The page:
3. Create messaging around vaccines that is linguistically and culturally appropriate. It can be difficult to understand some of the language and medical terms that are often used to describe COVID-19 and vaccines. Studies show that trust in the vaccine is lower among people whose first language is not English -- and that has a lot to do with simple understanding. For this reason, it is essential not only that printed materials be made available in many languages, but that the health care workers and community members charged with delivering the vaccine are able to speak the language of the people they are giving it to. In their interim playbook from October 2020, the CDC has reinforced this idea.
4. Distribute the vaccine through mobile clinics and Federally Qualified Health Centers (FQHCs).None of the vaccines that have been approved for use or are in development require that they be distributed in a hospital setting. Church parking lots, civic centers, and even laundromats are all located in the heart of many American communities and provide ideal locations where healthcare workers operating out of mobile clinics can easily distribute vaccine doses. The National Guard is setting up mega sites with the engagement of FEMA and we are seeing an opportunity to target underserved communities and meet vulnerable populations where they are at.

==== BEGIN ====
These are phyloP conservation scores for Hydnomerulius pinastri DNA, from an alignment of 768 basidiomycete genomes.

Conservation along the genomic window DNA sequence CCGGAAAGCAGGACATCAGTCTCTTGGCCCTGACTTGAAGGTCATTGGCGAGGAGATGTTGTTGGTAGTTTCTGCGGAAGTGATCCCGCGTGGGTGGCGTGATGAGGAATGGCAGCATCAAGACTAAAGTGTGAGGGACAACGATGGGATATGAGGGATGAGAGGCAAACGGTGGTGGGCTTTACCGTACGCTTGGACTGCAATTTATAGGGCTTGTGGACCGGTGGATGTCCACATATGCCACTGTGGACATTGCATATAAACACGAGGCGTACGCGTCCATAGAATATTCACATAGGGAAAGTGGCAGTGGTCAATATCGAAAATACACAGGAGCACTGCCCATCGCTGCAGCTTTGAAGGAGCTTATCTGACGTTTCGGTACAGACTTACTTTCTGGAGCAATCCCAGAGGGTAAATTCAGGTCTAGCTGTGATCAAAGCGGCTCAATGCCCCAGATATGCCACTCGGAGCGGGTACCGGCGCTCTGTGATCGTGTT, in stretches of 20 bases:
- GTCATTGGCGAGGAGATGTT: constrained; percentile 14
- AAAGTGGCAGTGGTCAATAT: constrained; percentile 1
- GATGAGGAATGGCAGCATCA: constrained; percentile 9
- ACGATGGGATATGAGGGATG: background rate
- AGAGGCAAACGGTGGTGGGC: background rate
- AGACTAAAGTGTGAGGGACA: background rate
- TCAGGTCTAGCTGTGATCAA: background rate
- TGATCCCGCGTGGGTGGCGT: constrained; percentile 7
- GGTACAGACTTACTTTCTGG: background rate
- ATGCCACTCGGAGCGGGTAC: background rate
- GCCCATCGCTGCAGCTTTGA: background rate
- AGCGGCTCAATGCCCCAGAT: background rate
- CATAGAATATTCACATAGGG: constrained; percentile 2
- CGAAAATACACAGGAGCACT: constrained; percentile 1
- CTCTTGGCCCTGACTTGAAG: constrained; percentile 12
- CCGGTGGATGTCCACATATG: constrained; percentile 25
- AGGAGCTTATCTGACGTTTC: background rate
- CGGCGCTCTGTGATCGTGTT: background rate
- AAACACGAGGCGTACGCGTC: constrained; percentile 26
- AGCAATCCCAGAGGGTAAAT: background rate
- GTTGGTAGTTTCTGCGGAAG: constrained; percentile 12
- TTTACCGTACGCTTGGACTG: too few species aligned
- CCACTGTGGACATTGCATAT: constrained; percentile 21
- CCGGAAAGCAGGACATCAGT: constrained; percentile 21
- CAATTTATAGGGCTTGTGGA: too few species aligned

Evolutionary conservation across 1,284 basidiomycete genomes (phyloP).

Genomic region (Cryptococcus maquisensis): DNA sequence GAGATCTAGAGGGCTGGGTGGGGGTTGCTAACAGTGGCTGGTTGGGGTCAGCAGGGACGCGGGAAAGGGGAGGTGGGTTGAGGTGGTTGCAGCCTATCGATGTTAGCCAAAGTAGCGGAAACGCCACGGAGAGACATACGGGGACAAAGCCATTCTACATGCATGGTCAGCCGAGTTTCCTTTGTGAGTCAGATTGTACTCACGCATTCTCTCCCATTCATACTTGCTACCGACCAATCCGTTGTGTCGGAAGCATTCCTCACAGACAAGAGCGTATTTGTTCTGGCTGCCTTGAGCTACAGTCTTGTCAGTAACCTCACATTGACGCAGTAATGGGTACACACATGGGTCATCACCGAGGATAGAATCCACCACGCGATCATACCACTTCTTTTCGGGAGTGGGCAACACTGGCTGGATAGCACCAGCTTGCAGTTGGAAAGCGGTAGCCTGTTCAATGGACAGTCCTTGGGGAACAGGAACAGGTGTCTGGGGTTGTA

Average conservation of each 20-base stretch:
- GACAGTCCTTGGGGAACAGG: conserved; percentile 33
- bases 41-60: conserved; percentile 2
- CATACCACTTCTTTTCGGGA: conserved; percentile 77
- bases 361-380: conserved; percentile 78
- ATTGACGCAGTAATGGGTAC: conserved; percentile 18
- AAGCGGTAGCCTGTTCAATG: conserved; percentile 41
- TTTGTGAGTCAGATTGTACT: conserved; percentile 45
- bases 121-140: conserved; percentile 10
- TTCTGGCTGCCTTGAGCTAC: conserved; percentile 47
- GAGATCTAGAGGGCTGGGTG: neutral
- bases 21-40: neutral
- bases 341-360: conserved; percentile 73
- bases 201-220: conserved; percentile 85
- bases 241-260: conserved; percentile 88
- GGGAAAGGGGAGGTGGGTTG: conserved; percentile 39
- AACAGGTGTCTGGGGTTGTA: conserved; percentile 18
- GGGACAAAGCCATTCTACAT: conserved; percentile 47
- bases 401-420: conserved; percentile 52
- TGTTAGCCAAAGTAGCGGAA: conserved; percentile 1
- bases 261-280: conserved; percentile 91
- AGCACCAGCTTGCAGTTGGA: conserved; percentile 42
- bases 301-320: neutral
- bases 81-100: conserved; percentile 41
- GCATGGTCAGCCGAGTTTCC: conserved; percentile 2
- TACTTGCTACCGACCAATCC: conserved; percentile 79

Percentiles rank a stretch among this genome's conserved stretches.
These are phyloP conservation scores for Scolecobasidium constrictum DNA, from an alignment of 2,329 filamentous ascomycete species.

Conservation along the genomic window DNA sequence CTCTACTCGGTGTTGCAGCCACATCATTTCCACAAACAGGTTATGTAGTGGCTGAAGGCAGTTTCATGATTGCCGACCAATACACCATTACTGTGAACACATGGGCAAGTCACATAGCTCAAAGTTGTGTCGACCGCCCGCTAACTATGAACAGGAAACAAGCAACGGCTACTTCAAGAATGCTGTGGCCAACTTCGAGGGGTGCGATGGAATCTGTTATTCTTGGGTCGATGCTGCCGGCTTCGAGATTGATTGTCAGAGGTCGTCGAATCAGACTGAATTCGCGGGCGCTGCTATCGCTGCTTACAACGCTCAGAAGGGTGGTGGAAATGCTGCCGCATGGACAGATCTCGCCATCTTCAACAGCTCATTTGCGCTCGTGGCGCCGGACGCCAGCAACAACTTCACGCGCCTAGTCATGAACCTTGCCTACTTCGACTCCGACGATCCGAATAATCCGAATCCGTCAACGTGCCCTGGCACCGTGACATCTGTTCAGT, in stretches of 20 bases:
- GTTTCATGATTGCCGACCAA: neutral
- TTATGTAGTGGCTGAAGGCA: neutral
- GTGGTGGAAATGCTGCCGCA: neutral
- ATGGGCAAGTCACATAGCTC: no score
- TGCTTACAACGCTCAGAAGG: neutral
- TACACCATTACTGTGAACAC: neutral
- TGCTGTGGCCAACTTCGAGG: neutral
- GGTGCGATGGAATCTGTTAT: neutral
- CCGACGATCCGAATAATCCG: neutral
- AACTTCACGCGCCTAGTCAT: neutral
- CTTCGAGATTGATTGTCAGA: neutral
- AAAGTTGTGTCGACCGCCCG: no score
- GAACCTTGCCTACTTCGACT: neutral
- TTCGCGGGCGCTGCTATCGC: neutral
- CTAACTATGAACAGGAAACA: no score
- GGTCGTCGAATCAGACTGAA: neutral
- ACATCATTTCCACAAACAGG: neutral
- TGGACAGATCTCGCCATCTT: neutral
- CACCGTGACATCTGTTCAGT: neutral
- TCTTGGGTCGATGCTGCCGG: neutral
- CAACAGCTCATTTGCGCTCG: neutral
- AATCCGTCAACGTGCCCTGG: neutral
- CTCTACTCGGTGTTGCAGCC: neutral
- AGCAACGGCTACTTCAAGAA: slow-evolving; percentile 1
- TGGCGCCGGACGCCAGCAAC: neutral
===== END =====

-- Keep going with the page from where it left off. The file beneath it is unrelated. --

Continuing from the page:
Likewise, FQHCs serve more than 30 million people each year. That is one in 11 people. Many are people of color and others live-in rural communities. The clinics already play an important role in keeping communities healthy. Mobile health vans already serve the most vulnerable hard to reach populations, providing critical preventative services including route immunizations. The Biden administration has indicated that it will direct vaccine supplies to these clinics and engage their dedicated staffs to launch vaccination programs.
5. Call out inspiring examples of how people are delivering vaccines. It is not enough to talk about the vaccine. To increase people's comfort with it, we need to show people getting it and spread the word of the inspiring work being done by health care professionals across the country to deliver it. One great example: the team of one pharmacist, one medical doctor and two nurses who traveled by plane, sled and snowmobile to deliver the vaccine to people across rural northern Alaska. Their story inspires us and reminds us that, in order to stop the devastating spread of COVID-19, we must commit to taking every possible action to vaccinate people in every community across the country to the last mile.
Jay Bhatt is an internal medicine physician, an instructor at the University of Illinois School of Public Health and an ABC News contributor. Dr. John Brownstein is an ABC News contributor and chief innovation officer for the Boston Children's Hospital and a professor of epidemiology at the Harvard Medical School. The opinions expressed are not those of ABC News.